How to spot someone who is lying about military experience

No one likes a phony, especially when it comes to lying about service


In recent EMS news, there has been talk of new legislation that will help military veterans with medic training to transition into the civilian workforce, helping to address a shortage of EMTs. Licensing requirements and varying degrees of experience can make it difficult for returning servicemen to find jobs, but programs are emerging that can help. 

A question posted recently on Quora asked, "How do you spot someone who is lying about his/her military experience?" A few answers stood out to us, especially one by an USAF veteran. You can read the reply below: 

By Jon Mixon, USAF veteran

Combat Medical Badge
Combat Medical Badge

1. They don't know the jargon
An MOS (Military Occupation Specialty code) is the US Army's designation for what you do in the service. In the US Air Force it's called an AFSC (Air Force Specialty Code). If someone argues that they have MOS's in the Air Force, they weren't in the military.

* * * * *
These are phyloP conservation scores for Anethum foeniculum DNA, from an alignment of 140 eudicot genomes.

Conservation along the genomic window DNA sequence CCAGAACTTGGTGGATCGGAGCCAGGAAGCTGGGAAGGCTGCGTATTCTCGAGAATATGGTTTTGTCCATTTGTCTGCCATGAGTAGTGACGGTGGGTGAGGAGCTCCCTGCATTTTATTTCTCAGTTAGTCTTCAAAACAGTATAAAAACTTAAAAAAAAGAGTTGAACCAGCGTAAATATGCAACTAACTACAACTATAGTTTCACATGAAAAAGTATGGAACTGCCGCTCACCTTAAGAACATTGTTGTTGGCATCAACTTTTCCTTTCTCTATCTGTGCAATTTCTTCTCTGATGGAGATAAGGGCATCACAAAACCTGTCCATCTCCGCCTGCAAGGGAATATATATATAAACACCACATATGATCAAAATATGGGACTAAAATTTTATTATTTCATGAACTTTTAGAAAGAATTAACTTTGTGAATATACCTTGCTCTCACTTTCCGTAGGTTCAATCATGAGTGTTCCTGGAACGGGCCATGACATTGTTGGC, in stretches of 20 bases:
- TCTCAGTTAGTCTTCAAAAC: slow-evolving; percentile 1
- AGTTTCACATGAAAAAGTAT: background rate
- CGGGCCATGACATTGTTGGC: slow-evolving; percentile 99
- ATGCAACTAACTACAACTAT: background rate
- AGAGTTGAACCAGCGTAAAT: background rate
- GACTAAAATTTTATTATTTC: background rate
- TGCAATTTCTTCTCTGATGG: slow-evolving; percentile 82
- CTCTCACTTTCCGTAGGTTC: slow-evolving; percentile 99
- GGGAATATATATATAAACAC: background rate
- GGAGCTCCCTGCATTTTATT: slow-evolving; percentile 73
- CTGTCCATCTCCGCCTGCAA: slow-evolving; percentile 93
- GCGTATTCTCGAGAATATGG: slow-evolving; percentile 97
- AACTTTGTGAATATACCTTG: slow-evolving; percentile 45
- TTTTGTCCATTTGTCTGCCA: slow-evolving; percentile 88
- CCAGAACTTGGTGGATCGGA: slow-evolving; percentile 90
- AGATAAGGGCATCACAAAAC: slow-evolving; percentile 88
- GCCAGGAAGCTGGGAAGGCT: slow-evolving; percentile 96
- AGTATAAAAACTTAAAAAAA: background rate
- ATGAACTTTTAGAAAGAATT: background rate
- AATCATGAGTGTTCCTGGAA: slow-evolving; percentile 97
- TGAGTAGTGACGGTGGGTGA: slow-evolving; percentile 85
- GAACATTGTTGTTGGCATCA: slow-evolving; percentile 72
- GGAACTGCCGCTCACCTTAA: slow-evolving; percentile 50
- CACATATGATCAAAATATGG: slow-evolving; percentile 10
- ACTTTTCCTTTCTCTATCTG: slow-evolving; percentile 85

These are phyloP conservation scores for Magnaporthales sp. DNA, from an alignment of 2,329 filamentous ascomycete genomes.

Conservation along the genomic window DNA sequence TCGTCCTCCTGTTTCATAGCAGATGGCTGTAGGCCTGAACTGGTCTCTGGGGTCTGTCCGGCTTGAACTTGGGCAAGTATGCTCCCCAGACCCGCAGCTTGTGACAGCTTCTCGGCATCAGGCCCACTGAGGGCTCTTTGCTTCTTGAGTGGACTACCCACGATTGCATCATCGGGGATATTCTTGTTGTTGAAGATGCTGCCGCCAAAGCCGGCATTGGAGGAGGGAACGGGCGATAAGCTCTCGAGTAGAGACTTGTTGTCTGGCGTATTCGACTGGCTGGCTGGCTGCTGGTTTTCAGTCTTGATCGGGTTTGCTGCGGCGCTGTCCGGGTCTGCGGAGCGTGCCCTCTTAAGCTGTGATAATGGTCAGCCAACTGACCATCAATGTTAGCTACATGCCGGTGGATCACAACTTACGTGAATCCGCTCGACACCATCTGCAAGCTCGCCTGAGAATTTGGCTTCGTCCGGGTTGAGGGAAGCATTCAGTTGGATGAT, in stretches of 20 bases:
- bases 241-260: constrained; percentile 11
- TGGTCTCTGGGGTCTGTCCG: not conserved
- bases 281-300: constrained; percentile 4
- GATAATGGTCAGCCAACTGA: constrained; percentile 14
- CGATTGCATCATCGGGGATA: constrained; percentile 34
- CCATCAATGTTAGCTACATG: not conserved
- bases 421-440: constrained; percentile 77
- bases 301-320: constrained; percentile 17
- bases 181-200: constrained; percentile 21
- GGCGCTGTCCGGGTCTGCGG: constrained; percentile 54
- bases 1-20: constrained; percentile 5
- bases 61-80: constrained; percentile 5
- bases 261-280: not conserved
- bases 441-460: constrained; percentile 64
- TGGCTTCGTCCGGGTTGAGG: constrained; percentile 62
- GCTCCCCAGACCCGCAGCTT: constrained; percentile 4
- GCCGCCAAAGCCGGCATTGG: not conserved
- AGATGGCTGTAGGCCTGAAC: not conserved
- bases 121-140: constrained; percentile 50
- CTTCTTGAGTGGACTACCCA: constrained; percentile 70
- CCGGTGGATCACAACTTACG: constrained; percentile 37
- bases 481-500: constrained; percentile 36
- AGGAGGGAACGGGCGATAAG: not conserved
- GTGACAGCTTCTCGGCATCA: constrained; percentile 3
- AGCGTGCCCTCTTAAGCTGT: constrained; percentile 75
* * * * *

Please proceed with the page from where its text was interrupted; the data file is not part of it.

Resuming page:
2. They don't know the bases/forts/camps
If an "Army Ranger" doesn't know where Ft. Lewis is, then they aren't a Ranger. If an Air Force member doesn't know where Nellis AFB is, then they weren't in the military. If a US Marine tells you that Camp LeJeune is in SOUTH Carolina, they weren't/aren't a Marine.

3. They deny having to perform basic military duties
Everybody cleans in the military. It's a core responsibility, unless you are a command officer. If the Special Forces operator sitting at the bar claims that he never had to clean his barracks for an inspection, end the conversation as you are talking to a phony.

4. They don't know the equipment
Any Air Force member who can't identify the type (or types) of aircraft at the facility where they claimed to have served, probably wasn't in the Air Force. Any sailor who can't identify the class of ship on which they served probably wasn't a sailor.

5. They have "trouble" with rank
Especially within the branch of the service in which they claim to have served. If a former "SEAL" argues that a Chief Petty Officer is a higher grade than one you know it not be, he wasn't a "SEAL." If an "airman" doesn't know that a Chief Master Sergeant is an E-9, then they likely weren't an airman.

Frankly, the fakers rarely spend the requisite amount of time necessary to make their stories authentic. They get tripped up on the minor details and it falls apart quickly under moderate scrutiny.

Ask a few questions. If you don't like the answers, I would suggest ending the conversation. I always do.

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